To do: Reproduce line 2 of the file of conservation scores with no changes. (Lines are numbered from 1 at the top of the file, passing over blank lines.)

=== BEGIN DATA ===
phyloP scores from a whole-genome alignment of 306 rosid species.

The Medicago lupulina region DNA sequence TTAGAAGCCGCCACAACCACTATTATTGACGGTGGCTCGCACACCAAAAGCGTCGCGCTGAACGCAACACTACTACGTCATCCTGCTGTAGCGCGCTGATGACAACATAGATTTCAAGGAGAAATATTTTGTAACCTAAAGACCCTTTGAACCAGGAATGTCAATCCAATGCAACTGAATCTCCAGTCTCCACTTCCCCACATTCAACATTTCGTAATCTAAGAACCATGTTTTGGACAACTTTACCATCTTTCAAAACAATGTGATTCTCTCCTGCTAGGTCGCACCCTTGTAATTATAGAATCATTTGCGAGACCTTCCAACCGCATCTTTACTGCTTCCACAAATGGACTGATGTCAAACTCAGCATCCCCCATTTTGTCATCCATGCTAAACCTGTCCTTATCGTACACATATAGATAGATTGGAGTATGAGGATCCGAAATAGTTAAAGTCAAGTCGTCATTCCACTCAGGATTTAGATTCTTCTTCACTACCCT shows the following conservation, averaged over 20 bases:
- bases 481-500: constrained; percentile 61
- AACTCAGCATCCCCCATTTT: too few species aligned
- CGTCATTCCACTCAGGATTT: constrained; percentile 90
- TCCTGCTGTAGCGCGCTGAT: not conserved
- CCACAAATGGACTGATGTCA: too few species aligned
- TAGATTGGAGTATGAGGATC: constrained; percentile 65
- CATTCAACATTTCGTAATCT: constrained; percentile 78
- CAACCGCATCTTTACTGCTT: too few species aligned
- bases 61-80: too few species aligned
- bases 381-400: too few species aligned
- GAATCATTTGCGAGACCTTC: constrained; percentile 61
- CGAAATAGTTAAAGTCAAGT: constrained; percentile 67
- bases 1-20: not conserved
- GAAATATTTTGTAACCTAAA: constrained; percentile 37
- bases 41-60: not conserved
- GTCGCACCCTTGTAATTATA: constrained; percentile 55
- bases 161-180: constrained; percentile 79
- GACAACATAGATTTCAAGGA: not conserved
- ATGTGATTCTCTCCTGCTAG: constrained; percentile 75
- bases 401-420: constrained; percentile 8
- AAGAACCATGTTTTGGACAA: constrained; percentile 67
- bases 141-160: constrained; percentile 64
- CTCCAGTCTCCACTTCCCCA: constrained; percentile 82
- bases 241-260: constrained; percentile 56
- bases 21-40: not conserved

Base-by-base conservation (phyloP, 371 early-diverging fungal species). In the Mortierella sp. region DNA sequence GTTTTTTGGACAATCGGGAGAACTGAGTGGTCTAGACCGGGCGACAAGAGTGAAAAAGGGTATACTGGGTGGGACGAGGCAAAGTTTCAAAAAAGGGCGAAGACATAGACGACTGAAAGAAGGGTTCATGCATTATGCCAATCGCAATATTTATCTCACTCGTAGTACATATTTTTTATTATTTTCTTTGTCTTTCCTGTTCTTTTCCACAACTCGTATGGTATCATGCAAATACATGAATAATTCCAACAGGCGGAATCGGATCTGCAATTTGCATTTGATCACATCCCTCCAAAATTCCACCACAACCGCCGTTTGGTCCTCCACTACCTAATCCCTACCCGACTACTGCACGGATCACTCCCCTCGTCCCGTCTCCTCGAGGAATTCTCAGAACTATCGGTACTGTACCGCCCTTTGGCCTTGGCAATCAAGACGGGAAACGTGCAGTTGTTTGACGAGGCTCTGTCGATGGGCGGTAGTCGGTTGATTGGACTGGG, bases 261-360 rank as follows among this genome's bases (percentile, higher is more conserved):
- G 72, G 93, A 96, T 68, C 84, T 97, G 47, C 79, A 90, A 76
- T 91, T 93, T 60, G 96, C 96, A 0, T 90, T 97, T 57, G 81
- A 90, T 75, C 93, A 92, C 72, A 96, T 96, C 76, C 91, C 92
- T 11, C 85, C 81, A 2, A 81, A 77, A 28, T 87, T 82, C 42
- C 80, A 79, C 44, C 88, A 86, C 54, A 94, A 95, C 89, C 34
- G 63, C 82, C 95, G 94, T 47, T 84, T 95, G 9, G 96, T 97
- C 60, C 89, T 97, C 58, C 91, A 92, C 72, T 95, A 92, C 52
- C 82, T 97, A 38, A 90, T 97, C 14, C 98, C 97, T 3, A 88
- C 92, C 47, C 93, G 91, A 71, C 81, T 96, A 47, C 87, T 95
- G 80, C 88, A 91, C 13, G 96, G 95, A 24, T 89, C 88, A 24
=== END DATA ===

The Medicago lupulina region DNA sequence TTAGAAGCCGCCACAACCACTATTATTGACGGTGGCTCGCACACCAAAAGCGTCGCGCTGAACGCAACACTACTACGTCATCCTGCTGTAGCGCGCTGATGACAACATAGATTTCAAGGAGAAATATTTTGTAACCTAAAGACCCTTTGAACCAGGAATGTCAATCCAATGCAACTGAATCTCCAGTCTCCACTTCCCCACATTCAACATTTCGTAATCTAAGAACCATGTTTTGGACAACTTTACCATCTTTCAAAACAATGTGATTCTCTCCTGCTAGGTCGCACCCTTGTAATTATAGAATCATTTGCGAGACCTTCCAACCGCATCTTTACTGCTTCCACAAATGGACTGATGTCAAACTCAGCATCCCCCATTTTGTCATCCATGCTAAACCTGTCCTTATCGTACACATATAGATAGATTGGAGTATGAGGATCCGAAATAGTTAAAGTCAAGTCGTCATTCCACTCAGGATTTAGATTCTTCTTCACTACCCT shows the following conservation, averaged over 20 bases: